Concluding that the book takes the right approach in treating JavaScript as JavaScript rather than trying to make it something else, Ian still thought the organization overly complex. However he says that

"If you do know JavaScript then reading it will be fun because you can spend time working out why you don't think about it quite in the same way."

Supercharged JavaScript Graphics

Author: Raffaele Cecco
Publisher: O'Reilly, 2011
Pages: 280
ISBN: 978-1449393632

This book was described by Ian Elliot as "fun to read" and "probably the best book I have read this year".

Ian summed it up as:

well written and full of useful and sensible discussions of how things work and how best to achieve a result. If you are a reasonably good JavaScript programmer and interested in graphics then you can't help but enjoy reading it.

If Hemingway Wrote JavaScript

Author: Angus Croll
Publisher: No Starch Press, 2014
Pages: 192
ISBN: 9781593275853 

This book is a fun read. It consists of Short JavaScript programs imagined as if created by famous literary personages from Chaucer to Douglas Adams. How does that work? Quite well, according to Lucy Black, who awarded the book 4.5 stars.


The idea is, what if William Shakespeare were asked to generate the Fibonacci series or Jane Austen had to write a factorial program? Lucy said:

"I had fun dipping into this attractively produced book and part of the reason was the author's obvious enjoyment in writing it. Along the way I learned about some authors I was unfamiliar with and also some unusual, although usually not useful, JavaScript idioms"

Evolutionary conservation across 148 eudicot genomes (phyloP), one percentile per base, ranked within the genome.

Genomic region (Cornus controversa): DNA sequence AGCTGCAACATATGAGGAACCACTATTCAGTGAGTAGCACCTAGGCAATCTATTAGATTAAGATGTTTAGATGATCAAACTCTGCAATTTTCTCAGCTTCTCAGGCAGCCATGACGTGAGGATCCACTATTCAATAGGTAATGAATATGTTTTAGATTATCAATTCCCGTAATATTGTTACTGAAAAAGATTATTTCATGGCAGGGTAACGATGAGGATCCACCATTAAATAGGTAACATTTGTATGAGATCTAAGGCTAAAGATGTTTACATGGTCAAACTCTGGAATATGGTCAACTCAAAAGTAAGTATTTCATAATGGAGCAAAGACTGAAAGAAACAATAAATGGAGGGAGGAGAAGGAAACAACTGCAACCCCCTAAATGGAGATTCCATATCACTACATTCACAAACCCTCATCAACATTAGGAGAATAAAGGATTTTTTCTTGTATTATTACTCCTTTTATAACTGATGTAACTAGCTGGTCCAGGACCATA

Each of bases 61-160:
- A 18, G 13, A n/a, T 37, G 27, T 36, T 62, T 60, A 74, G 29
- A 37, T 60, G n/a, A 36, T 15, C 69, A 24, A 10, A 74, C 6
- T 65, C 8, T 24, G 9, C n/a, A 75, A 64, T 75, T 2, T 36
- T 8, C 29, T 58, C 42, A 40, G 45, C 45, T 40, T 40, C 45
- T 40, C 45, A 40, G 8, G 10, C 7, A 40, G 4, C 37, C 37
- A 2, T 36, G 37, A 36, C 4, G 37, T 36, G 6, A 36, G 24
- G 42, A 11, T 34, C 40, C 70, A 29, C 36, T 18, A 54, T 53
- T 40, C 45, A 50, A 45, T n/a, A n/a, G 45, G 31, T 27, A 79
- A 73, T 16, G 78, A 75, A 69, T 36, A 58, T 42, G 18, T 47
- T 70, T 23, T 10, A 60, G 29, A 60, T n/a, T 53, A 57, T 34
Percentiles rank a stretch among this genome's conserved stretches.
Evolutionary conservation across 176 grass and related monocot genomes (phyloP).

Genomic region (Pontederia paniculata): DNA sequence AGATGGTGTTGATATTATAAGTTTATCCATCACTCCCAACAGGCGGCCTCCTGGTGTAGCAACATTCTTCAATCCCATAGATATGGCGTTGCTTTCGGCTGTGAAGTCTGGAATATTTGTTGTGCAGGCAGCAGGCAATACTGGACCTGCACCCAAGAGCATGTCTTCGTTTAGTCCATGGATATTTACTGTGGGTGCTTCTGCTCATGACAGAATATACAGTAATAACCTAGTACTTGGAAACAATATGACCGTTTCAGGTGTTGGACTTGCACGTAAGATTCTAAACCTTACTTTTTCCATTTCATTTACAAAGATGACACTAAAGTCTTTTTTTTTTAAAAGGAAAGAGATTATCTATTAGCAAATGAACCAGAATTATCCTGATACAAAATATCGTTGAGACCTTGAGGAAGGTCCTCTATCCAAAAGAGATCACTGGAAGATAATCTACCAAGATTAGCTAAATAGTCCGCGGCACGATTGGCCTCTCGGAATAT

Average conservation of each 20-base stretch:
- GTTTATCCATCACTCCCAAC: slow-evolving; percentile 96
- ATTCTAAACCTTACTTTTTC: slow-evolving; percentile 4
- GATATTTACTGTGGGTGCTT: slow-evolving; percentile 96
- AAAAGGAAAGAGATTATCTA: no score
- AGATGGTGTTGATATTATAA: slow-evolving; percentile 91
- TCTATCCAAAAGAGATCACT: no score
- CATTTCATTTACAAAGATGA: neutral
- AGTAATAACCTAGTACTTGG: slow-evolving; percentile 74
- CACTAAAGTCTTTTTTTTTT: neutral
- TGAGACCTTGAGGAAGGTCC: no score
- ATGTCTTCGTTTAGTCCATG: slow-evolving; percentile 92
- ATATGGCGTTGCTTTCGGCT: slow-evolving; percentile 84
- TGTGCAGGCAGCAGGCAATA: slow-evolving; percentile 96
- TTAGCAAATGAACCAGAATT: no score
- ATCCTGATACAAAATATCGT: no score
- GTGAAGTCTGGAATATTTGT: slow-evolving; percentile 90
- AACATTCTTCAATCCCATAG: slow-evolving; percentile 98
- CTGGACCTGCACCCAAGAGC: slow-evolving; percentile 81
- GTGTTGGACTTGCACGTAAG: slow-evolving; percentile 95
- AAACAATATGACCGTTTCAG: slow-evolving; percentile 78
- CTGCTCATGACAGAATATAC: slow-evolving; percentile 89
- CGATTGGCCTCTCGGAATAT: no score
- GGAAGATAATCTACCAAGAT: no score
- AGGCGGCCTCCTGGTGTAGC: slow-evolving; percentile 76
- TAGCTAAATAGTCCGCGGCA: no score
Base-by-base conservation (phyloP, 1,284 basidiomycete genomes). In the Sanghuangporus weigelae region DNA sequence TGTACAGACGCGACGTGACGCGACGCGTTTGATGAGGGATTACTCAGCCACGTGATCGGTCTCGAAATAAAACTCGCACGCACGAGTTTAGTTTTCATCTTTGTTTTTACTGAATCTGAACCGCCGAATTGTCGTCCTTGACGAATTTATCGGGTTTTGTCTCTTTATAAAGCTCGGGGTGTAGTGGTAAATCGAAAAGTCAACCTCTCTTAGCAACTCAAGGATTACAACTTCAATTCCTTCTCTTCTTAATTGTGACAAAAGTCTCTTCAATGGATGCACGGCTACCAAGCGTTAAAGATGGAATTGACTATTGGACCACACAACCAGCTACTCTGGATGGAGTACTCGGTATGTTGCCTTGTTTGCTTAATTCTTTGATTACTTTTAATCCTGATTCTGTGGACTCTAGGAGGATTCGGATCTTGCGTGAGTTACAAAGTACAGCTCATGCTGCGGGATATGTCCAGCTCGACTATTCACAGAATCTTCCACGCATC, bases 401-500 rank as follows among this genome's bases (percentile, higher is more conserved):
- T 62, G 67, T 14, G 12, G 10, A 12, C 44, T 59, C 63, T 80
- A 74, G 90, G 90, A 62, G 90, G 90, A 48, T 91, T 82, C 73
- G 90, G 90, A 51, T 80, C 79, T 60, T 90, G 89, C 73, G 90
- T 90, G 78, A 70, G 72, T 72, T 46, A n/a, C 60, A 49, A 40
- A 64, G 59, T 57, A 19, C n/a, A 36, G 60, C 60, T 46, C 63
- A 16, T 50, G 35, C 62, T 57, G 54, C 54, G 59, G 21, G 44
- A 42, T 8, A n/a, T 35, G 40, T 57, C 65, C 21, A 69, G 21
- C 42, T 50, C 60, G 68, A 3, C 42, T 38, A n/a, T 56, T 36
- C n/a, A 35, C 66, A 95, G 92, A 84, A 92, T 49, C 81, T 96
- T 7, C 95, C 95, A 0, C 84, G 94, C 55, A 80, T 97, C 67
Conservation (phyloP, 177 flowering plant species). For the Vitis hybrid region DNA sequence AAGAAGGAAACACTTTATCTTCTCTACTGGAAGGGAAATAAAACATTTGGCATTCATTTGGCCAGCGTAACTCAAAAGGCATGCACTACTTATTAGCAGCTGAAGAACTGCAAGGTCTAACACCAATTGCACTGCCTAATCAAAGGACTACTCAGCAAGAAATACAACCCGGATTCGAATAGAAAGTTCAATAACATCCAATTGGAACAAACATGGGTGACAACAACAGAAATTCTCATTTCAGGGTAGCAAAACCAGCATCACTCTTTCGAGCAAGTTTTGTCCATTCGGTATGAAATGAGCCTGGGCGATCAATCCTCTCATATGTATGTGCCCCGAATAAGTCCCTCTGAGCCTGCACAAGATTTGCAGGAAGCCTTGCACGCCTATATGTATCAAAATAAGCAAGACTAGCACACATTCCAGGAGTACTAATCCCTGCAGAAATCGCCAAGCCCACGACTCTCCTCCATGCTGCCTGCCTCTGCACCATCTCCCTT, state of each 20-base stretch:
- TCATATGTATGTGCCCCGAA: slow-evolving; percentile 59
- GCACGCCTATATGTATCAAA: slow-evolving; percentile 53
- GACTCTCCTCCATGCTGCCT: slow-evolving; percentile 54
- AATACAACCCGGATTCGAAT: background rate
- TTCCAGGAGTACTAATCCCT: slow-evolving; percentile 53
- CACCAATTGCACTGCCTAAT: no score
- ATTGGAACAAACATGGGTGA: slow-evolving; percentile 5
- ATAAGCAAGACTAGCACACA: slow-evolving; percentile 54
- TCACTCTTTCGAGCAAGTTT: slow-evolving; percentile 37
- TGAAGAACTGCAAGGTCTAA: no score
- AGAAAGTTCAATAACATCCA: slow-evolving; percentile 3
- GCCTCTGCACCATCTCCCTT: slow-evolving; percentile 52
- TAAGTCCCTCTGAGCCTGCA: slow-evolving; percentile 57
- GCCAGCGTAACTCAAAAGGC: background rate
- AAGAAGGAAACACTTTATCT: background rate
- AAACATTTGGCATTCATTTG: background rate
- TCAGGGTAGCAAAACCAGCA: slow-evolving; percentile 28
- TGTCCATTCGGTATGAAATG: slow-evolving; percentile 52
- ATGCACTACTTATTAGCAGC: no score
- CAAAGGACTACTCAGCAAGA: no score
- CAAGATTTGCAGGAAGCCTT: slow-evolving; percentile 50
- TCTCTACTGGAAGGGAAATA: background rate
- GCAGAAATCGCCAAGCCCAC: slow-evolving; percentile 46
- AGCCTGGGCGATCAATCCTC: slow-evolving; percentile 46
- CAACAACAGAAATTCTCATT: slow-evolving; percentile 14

Secrets of the JavaScript Ninja

Author: John Resig & Bear Bibeault
Publisher: Manning, 2016
Pages: 300
ISBN: 978-1617292859

There is no doubt that if anyone deserves to be called a JavaScript Ninja it's John Resig, one of this book's authors and creator of jQuery among other things.

This book isn't aimed at beginners and it isn't a coherent course introducing JavaScript even to a programmer. What it is is a set of looks at how JavaScript is different, so before you read this you need to have a reasonable grasp of JavaScript as a conventional language and want to know more.


The approach taken throughout the book is a mixture of easy to follow explanations and less easy to follow examples. The examples generally show you something and then asks you what you expect to happen. Then it tells you the actual outcome and tries to make the general behaviour clear.

Reviewer Ian Elliot suggested that an alternative title for the book could have been "JavaScript - the interesting parts", and while he had minor niggles about the book, he said:

"It is important to note that this is a really enjoyable book if you know enough JavaScript and are enthusiastic to learn more. It really is a lot of fun and it could well make readers rethink their attitude to JavaScript and how they use it. As long as you are not a JavaScript beginner or a JavaScript denier,  this book comes highly recommended."

The JavaScript Pocket Guide

Author: Lenny Burdette
Publisher: Peachpit Press, 2010
Pages: 312
ISBN: 978-0321700957

Despite the title, this isn't a reference book. Instead it is, according to Ian Elliot, a well written and easy to read introduction to Javascript and its associated technologies.

His conclusion is that

It's well worth having a copy and not just in your pocket. If you want a short introduction to all things Javascript then this is a great place to start.


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More JavaScript books

If you think we've missed your favourite JavaScript title there's a chance we have reviewed it but just not included it in this round up. The complete, and ever increasing, list of our JavaScript book reviews can be found here. However, we do know there are more JavaScript titles out there - and as new editions of them come out we will try to cover them.

Meanwhile if you want to give our reviewers reading recommendations then email Bookwatch.


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Last Updated ( Monday, 18 December 2017 )